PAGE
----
Sunken Treasures

There is an exhibition in Paris right now titled “Egypt’s Sunken Treasures”. It showcases giant statues, jewelry, coins, ritual objects, etc, that offer a rare insight into the transition between the Pharaonic to the Hellenic to the Roman age, from a cultural and religious viewpoint. If you’re into ancient history like me, you’d like this exhibition. For me, it was particularly interesting to see how conquerors modified and assimilated religious elements of the conquered, in an attempt to legitimise their own rule. Some of the artifacts on display are marked by religious influences from all three ages!

The marine archaeology team, led by Frenchman Franck Goddio, discovered the treasures off the coast of Alexandria and the Bay of Aboukir in Egypt. The treasures used to stand on parts of the ancient city of Alexandria, the lost city of Herakleion, and the suburbs of Canopus. But a series of natural disasters saw them submerged underwater for more than a millennium and a half – until now.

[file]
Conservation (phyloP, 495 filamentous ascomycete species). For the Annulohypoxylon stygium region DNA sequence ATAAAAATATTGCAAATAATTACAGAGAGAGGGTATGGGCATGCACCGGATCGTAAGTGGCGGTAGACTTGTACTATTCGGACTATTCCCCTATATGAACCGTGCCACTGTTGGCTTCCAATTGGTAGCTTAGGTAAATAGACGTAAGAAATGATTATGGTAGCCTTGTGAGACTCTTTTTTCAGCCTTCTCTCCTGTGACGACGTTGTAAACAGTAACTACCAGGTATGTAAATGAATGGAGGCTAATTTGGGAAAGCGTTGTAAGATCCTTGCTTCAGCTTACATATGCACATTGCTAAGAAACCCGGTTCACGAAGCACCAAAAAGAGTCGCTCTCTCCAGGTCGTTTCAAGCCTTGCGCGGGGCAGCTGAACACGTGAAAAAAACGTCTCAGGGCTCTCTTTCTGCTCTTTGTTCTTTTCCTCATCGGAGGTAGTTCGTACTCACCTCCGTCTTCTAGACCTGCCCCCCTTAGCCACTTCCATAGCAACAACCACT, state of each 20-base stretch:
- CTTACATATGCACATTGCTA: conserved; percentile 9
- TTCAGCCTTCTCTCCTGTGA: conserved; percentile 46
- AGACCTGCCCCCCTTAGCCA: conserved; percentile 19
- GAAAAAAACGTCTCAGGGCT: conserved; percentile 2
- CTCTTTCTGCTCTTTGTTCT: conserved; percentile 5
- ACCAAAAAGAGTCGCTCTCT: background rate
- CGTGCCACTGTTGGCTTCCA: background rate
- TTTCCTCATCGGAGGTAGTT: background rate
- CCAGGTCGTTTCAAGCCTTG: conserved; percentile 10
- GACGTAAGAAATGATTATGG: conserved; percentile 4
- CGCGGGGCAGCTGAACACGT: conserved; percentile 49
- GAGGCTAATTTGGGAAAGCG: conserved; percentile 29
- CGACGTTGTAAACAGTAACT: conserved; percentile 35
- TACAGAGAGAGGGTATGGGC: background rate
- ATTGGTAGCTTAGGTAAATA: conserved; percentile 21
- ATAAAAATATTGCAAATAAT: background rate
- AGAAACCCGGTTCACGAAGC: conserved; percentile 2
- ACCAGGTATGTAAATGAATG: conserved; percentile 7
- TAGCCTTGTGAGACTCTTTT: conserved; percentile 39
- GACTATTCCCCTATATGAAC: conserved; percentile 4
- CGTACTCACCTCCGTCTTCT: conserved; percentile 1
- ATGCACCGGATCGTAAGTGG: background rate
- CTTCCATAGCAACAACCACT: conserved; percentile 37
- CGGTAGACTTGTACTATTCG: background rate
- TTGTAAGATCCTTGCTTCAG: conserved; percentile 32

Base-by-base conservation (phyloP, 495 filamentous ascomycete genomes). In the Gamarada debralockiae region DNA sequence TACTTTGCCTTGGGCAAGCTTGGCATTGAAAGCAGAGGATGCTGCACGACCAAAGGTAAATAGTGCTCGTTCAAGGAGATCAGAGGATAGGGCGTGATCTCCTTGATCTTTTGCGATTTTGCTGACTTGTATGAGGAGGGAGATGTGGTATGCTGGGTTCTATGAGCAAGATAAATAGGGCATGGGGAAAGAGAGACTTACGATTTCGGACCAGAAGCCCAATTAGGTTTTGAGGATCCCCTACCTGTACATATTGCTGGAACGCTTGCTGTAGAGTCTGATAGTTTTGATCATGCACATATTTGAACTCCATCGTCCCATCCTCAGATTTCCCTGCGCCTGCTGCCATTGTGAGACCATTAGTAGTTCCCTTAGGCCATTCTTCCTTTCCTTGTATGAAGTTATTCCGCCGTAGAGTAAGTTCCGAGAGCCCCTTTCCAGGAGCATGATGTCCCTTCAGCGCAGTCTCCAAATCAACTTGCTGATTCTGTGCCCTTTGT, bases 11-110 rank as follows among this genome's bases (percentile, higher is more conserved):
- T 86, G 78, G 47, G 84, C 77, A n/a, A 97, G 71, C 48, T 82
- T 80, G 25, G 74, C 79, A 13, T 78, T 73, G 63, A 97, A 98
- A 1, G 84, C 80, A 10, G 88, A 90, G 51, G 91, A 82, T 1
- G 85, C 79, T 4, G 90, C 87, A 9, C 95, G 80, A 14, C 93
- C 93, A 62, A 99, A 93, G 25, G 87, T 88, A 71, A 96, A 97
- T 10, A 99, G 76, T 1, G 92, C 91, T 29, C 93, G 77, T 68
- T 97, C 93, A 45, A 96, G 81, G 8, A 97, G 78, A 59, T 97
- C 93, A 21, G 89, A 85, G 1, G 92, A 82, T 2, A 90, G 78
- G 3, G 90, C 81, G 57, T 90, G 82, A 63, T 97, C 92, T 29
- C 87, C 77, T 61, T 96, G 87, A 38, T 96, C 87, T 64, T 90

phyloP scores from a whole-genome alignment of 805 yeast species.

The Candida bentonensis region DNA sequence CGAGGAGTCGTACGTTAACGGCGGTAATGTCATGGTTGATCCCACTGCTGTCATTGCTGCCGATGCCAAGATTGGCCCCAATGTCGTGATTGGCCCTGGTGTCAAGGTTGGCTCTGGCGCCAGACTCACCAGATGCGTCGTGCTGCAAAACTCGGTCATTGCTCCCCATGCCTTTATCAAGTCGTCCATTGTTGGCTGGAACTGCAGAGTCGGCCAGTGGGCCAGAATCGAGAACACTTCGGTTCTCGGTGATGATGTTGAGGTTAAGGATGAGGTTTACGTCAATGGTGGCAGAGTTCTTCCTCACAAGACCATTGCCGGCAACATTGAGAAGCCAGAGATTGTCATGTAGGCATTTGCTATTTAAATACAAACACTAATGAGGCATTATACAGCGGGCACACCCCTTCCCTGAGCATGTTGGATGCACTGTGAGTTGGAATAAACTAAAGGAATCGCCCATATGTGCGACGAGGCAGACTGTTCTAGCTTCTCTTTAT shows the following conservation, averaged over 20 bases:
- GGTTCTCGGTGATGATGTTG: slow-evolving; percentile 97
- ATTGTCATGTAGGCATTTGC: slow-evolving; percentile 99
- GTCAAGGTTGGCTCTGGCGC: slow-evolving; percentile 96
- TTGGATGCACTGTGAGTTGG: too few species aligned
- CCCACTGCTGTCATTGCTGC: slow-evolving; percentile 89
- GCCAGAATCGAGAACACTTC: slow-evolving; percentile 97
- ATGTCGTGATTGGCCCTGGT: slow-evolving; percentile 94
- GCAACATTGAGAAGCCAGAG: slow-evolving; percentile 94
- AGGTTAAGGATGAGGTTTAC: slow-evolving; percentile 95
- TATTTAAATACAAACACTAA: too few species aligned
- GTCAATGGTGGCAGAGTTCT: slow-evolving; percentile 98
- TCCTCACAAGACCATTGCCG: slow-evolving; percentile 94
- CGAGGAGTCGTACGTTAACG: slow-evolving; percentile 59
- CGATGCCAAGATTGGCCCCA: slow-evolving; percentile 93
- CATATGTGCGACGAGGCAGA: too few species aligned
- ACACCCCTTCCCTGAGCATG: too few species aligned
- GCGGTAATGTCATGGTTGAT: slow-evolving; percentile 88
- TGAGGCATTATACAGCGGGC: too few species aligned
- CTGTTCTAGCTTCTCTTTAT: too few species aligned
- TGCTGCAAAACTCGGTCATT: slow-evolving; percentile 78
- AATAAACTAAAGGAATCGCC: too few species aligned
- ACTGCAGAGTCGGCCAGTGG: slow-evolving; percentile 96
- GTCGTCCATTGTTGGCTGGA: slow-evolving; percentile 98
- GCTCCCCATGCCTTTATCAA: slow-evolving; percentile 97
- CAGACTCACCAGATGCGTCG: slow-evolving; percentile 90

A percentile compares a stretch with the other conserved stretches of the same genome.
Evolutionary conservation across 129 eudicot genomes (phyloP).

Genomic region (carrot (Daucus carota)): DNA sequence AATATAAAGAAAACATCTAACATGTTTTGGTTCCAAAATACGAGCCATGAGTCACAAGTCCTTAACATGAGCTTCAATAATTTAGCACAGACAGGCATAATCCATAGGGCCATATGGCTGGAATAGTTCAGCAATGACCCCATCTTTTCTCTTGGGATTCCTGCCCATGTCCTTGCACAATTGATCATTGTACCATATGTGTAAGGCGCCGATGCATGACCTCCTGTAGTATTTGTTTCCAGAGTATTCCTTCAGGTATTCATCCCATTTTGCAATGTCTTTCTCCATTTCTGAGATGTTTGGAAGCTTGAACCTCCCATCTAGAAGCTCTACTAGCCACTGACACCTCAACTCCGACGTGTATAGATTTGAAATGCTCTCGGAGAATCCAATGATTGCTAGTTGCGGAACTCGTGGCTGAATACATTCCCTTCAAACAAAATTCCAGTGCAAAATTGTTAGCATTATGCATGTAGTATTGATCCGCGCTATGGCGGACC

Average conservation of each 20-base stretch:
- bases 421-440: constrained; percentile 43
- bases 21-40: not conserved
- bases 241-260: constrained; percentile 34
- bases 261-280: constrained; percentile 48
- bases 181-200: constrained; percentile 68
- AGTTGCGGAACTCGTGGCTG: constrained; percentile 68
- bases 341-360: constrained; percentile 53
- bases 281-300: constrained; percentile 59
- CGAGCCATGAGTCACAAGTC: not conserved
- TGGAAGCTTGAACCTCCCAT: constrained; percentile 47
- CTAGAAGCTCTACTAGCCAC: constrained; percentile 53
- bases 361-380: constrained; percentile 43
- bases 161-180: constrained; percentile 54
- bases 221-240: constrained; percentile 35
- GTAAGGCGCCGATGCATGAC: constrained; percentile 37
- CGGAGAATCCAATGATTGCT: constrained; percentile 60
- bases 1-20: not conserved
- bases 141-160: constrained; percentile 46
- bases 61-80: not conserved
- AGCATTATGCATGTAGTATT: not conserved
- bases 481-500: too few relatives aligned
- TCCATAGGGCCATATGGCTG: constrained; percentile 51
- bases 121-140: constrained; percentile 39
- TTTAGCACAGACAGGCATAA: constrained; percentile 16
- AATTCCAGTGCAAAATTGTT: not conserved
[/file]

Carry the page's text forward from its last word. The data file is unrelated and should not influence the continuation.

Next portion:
Did the mention of a lost city intrigue you? It did me. For a long time, historians and archaeologists could not be sure where Herakleion (named after Hercules) was, even though it was mentioned in the Greek historian Herodotus’ The Histories. But a discovery of a stele (a huge stone tablet that Egyptian pharaohs used to inscribe decrees) during one of Goddio’s expeditions solved the mystery. The inscription on the stele states that it was erected on Thonis – the Egyptian name for Herakleion. So Thonis and Herakleion are one and the same. The mystery of a lost city solved!

The simple act of naming the same thing differently resulted in a centuries-old mystery, just like the lack of naming conventions for documents often result in them being lost forever in the depths of a repository. You can ask people to upload all the documents there is, but without a common way of describing them (in the metadata), you can be standing on a sea of treasures and never know it.

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